An API bug exposed personal information of users such as political leanings, astrological signs, education, & even height & weight, & their distance away in miles.
After a taking closer look at the code for popular dating site & app Bumble, where women typically initiate the conversation, Independent Security Evaluators researcher Sanjana Sarda found concerning API vulnerabilities.
These not only allowed her to bypass paying for ‘Bumble Boost’ premium services, but she also was able to access personal information for the platform’s entire user base of nearly 100m.
Sarda suggested these issues were easy to find, & that the company’s response to her report on the flaws shows that Bumble needs to take testing & vulnerability disclosure more seriously.
Hacker One, the platform that hosts Bumble’s bug-bounty & reporting process, commented that the romancing service actually has a good history of collaborating with ethical hackers.
“It took me approximately 2 days to find the initial vulnerabilities & about 2 more days to come up with a proofs-of- concept for further exploits based on the same vulnerabilities,” Sarda explained. “Although API issues are not as well-known as something like SQL injection, these issues can cause significant damage.”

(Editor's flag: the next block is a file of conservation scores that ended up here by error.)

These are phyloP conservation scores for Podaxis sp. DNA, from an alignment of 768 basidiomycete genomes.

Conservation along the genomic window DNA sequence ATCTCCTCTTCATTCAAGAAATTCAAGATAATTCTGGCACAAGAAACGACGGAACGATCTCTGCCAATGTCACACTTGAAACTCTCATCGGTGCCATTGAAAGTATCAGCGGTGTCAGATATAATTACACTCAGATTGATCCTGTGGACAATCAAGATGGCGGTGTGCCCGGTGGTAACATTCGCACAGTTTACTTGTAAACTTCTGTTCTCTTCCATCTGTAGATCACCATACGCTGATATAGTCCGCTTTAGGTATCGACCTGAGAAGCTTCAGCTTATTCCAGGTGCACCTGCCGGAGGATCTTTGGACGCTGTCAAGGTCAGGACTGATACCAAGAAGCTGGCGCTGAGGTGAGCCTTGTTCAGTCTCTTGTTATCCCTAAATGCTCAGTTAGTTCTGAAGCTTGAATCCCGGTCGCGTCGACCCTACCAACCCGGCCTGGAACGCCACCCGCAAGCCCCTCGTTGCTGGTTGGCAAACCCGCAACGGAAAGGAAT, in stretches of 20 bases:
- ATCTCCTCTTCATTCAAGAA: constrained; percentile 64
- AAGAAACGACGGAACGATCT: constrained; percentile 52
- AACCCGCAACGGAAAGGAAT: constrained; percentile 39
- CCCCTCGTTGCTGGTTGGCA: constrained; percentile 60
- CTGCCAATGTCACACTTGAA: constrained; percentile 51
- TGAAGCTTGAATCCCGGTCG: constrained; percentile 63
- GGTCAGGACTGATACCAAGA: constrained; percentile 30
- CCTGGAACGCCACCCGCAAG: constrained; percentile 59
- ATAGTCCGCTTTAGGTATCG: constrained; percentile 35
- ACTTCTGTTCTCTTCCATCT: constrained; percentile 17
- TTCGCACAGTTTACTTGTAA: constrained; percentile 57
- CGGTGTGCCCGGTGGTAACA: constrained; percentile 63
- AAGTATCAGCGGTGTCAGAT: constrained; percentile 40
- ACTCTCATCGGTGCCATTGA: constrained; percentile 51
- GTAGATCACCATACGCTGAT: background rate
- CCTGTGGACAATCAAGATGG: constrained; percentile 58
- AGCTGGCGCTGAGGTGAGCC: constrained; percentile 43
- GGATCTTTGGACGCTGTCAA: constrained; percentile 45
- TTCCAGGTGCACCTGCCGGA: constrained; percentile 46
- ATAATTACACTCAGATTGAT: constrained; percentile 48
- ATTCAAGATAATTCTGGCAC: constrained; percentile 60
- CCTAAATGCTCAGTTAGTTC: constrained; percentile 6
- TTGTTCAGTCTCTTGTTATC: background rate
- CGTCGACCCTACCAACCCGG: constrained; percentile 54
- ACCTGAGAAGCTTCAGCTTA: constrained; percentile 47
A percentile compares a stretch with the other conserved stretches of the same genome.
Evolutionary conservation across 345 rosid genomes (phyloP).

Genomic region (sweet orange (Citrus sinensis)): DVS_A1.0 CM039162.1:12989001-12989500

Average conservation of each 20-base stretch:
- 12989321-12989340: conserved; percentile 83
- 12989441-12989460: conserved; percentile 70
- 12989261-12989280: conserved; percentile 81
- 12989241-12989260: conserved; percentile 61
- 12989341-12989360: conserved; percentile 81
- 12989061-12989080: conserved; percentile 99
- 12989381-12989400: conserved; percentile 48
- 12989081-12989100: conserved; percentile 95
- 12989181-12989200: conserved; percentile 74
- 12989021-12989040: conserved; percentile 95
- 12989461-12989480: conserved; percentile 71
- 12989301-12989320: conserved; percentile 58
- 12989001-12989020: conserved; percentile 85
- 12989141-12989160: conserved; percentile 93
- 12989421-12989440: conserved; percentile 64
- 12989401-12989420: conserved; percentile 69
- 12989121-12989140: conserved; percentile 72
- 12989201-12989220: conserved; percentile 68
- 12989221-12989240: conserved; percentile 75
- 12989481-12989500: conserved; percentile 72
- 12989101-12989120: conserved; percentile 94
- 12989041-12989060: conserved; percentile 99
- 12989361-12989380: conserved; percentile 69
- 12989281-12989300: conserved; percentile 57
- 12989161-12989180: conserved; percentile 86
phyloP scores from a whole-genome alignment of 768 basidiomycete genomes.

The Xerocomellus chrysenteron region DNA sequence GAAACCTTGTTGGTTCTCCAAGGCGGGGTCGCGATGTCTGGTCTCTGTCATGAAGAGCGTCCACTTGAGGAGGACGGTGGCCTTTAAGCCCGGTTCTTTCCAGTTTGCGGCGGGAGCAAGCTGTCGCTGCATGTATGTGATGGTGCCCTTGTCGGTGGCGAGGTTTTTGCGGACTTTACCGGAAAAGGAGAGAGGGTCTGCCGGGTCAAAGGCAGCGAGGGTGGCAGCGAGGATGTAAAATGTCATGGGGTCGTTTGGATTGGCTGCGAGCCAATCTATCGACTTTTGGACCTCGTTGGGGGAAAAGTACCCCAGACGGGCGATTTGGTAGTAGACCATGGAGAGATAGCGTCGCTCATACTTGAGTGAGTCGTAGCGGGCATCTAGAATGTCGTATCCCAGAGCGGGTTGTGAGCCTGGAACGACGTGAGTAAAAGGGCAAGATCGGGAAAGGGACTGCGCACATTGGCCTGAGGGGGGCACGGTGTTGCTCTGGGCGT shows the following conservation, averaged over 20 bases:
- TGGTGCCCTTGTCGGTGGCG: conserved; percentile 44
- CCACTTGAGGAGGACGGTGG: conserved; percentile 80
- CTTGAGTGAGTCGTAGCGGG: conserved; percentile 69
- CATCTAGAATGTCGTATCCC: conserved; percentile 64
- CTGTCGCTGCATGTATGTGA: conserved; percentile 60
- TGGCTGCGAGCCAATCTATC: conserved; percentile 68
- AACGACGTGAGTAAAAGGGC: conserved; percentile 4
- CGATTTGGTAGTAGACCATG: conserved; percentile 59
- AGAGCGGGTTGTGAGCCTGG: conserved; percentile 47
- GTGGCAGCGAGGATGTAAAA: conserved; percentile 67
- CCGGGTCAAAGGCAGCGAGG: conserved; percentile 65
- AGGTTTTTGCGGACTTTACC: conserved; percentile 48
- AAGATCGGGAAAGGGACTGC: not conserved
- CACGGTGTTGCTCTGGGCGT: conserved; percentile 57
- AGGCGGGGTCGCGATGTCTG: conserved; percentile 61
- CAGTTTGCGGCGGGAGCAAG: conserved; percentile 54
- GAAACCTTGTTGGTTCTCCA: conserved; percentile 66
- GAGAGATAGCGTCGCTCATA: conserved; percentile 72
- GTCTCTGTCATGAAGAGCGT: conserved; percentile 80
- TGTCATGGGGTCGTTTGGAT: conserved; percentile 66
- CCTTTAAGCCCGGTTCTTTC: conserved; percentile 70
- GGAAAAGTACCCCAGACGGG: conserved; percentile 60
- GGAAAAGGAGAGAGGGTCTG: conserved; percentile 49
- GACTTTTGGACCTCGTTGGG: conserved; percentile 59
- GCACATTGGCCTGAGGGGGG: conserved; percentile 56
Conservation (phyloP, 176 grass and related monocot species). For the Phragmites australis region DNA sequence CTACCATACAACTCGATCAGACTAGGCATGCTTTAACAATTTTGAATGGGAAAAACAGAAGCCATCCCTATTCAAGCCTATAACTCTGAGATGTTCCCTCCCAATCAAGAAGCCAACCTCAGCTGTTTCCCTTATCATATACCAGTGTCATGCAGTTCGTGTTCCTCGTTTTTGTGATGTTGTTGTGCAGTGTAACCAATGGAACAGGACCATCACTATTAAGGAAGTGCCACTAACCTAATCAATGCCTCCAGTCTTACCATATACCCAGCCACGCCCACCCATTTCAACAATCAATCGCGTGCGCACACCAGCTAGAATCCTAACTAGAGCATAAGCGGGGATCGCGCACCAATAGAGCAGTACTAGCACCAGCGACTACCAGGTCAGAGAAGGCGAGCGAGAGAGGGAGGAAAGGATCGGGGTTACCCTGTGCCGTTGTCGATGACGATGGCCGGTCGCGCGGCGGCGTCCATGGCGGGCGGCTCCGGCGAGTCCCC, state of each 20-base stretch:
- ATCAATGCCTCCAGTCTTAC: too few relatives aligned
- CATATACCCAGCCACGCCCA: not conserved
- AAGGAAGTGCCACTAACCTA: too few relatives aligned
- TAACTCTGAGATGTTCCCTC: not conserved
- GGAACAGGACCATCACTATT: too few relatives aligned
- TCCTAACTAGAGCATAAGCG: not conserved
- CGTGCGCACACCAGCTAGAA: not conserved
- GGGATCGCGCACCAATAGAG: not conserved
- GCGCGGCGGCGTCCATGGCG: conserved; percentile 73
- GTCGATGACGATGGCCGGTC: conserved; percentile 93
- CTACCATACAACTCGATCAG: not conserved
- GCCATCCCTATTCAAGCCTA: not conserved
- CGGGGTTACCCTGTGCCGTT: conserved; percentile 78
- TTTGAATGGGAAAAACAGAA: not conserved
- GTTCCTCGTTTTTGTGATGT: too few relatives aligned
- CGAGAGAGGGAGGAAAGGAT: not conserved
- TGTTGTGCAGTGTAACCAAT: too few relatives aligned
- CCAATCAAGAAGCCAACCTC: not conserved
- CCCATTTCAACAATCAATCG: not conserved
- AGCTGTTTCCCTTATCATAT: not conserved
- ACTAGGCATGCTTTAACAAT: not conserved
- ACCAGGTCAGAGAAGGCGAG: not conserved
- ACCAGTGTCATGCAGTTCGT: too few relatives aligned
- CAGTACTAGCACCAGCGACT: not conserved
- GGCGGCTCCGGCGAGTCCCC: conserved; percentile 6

She reverse-engineered Bumble’s API & found several endpoints that were processing actions without being checked by the server.
That meant that the limits on premium services, like the total number of positive “right” swipes per day allowed (swiping right means you’re interested in the potential match), were simply ‘bypassed’ by using Bumble’s web application the mobile instead of version.
Another premium-tier service from Bumble Boost is called ‘The Beeline’, which lets users see all the people who have swiped right on their profile. Here, Sarda explained that she used the Developer Console to find an endpoint that displayed every user in a potential match feed.
She was then able to work out the codes for those who swiped right, & those who did not.
Beyond premium services, the API also let Sarda access the “server_get_user” endpoint & enumerate Bumble’s worldwide users. She was even able to retrieve users’ Facebook data & the “wish” data from Bumble, which tells the type of match they are searching for. The “profile” fields were also accessible, which contain personal information like political leanings, astrological signs, education, & even height & weight.
She reported that the vulnerability could also let an attacker to work out if a given user has the mobile app installed, & if they are from the same city, & worryingly, their distance away in miles.
“This is a breach of user privacy as specific users can be targeted, user data can be commodified or used as training sets for facial machine-learning models, & attackers can use triangulation to detect a specific user’s general whereabouts,” Sarda stated. “Revealing a user’s sexual orientation & other profile information can also have real-life consequences.”